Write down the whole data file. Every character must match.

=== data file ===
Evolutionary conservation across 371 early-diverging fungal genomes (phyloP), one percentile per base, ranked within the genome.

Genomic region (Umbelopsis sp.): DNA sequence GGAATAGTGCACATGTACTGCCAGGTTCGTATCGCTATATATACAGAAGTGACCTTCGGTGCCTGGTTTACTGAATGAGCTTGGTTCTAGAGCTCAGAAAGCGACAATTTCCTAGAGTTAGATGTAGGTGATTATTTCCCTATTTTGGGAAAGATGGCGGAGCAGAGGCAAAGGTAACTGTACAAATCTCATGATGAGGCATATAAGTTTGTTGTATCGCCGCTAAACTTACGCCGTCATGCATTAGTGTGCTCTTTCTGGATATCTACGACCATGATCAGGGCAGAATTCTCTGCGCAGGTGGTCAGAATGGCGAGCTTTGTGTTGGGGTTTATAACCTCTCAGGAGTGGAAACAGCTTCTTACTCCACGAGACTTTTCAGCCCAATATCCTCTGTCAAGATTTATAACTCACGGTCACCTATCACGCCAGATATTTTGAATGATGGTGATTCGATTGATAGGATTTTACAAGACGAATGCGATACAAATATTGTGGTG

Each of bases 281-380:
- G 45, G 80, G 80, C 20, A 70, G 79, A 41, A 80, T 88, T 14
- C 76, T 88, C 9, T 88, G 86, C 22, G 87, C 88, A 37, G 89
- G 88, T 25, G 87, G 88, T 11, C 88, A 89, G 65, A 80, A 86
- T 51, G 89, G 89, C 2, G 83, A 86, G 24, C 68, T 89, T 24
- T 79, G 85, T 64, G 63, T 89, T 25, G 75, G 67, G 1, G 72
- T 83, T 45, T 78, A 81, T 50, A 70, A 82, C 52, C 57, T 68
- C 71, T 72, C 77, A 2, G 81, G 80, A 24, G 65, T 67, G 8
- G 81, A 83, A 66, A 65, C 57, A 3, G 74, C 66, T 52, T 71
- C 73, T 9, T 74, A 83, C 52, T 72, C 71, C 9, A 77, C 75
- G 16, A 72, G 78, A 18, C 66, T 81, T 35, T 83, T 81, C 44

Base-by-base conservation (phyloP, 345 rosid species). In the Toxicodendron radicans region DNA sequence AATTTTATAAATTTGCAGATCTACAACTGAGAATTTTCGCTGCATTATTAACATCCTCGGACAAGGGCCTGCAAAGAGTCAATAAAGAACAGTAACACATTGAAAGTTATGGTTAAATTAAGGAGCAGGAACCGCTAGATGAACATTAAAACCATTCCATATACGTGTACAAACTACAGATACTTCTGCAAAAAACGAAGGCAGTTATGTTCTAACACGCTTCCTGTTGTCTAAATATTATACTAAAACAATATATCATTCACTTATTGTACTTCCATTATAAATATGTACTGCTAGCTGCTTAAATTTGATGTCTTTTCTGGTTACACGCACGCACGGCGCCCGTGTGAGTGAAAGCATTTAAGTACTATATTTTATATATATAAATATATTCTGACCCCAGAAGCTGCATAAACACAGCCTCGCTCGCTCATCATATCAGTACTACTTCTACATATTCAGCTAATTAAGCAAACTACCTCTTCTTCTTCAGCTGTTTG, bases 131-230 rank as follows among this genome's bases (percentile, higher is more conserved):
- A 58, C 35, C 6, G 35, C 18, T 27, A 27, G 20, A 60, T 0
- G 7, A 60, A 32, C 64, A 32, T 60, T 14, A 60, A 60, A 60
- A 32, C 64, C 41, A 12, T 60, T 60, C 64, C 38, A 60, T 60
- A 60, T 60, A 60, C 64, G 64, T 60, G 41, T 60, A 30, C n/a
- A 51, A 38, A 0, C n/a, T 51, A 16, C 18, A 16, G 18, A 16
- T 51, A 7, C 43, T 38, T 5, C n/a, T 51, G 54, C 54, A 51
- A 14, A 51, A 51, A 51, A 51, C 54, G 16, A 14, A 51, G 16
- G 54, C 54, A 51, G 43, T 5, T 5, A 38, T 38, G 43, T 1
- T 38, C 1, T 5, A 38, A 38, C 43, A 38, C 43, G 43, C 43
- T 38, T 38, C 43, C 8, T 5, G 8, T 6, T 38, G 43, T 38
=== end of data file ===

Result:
Evolutionary conservation across 371 early-diverging fungal genomes (phyloP), one percentile per base, ranked within the genome.

Genomic region (Umbelopsis sp.): DNA sequence GGAATAGTGCACATGTACTGCCAGGTTCGTATCGCTATATATACAGAAGTGACCTTCGGTGCCTGGTTTACTGAATGAGCTTGGTTCTAGAGCTCAGAAAGCGACAATTTCCTAGAGTTAGATGTAGGTGATTATTTCCCTATTTTGGGAAAGATGGCGGAGCAGAGGCAAAGGTAACTGTACAAATCTCATGATGAGGCATATAAGTTTGTTGTATCGCCGCTAAACTTACGCCGTCATGCATTAGTGTGCTCTTTCTGGATATCTACGACCATGATCAGGGCAGAATTCTCTGCGCAGGTGGTCAGAATGGCGAGCTTTGTGTTGGGGTTTATAACCTCTCAGGAGTGGAAACAGCTTCTTACTCCACGAGACTTTTCAGCCCAATATCCTCTGTCAAGATTTATAACTCACGGTCACCTATCACGCCAGATATTTTGAATGATGGTGATTCGATTGATAGGATTTTACAAGACGAATGCGATACAAATATTGTGGTG

Each of bases 281-380:
- G 45, G 80, G 80, C 20, A 70, G 79, A 41, A 80, T 88, T 14
- C 76, T 88, C 9, T 88, G 86, C 22, G 87, C 88, A 37, G 89
- G 88, T 25, G 87, G 88, T 11, C 88, A 89, G 65, A 80, A 86
- T 51, G 89, G 89, C 2, G 83, A 86, G 24, C 68, T 89, T 24
- T 79, G 85, T 64, G 63, T 89, T 25, G 75, G 67, G 1, G 72
- T 83, T 45, T 78, A 81, T 50, A 70, A 82, C 52, C 57, T 68
- C 71, T 72, C 77, A 2, G 81, G 80, A 24, G 65, T 67, G 8
- G 81, A 83, A 66, A 65, C 57, A 3, G 74, C 66, T 52, T 71
- C 73, T 9, T 74, A 83, C 52, T 72, C 71, C 9, A 77, C 75
- G 16, A 72, G 78, A 18, C 66, T 81, T 35, T 83, T 81, C 44

Base-by-base conservation (phyloP, 345 rosid species). In the Toxicodendron radicans region DNA sequence AATTTTATAAATTTGCAGATCTACAACTGAGAATTTTCGCTGCATTATTAACATCCTCGGACAAGGGCCTGCAAAGAGTCAATAAAGAACAGTAACACATTGAAAGTTATGGTTAAATTAAGGAGCAGGAACCGCTAGATGAACATTAAAACCATTCCATATACGTGTACAAACTACAGATACTTCTGCAAAAAACGAAGGCAGTTATGTTCTAACACGCTTCCTGTTGTCTAAATATTATACTAAAACAATATATCATTCACTTATTGTACTTCCATTATAAATATGTACTGCTAGCTGCTTAAATTTGATGTCTTTTCTGGTTACACGCACGCACGGCGCCCGTGTGAGTGAAAGCATTTAAGTACTATATTTTATATATATAAATATATTCTGACCCCAGAAGCTGCATAAACACAGCCTCGCTCGCTCATCATATCAGTACTACTTCTACATATTCAGCTAATTAAGCAAACTACCTCTTCTTCTTCAGCTGTTTG, bases 131-230 rank as follows among this genome's bases (percentile, higher is more conserved):
- A 58, C 35, C 6, G 35, C 18, T 27, A 27, G 20, A 60, T 0
- G 7, A 60, A 32, C 64, A 32, T 60, T 14, A 60, A 60, A 60
- A 32, C 64, C 41, A 12, T 60, T 60, C 64, C 38, A 60, T 60
- A 60, T 60, A 60, C 64, G 64, T 60, G 41, T 60, A 30, C n/a
- A 51, A 38, A 0, C n/a, T 51, A 16, C 18, A 16, G 18, A 16
- T 51, A 7, C 43, T 38, T 5, C n/a, T 51, G 54, C 54, A 51
- A 14, A 51, A 51, A 51, A 51, C 54, G 16, A 14, A 51, G 16
- G 54, C 54, A 51, G 43, T 5, T 5, A 38, T 38, G 43, T 1
- T 38, C 1, T 5, A 38, A 38, C 43, A 38, C 43, G 43, C 43
- T 38, T 38, C 43, C 8, T 5, G 8, T 6, T 38, G 43, T 38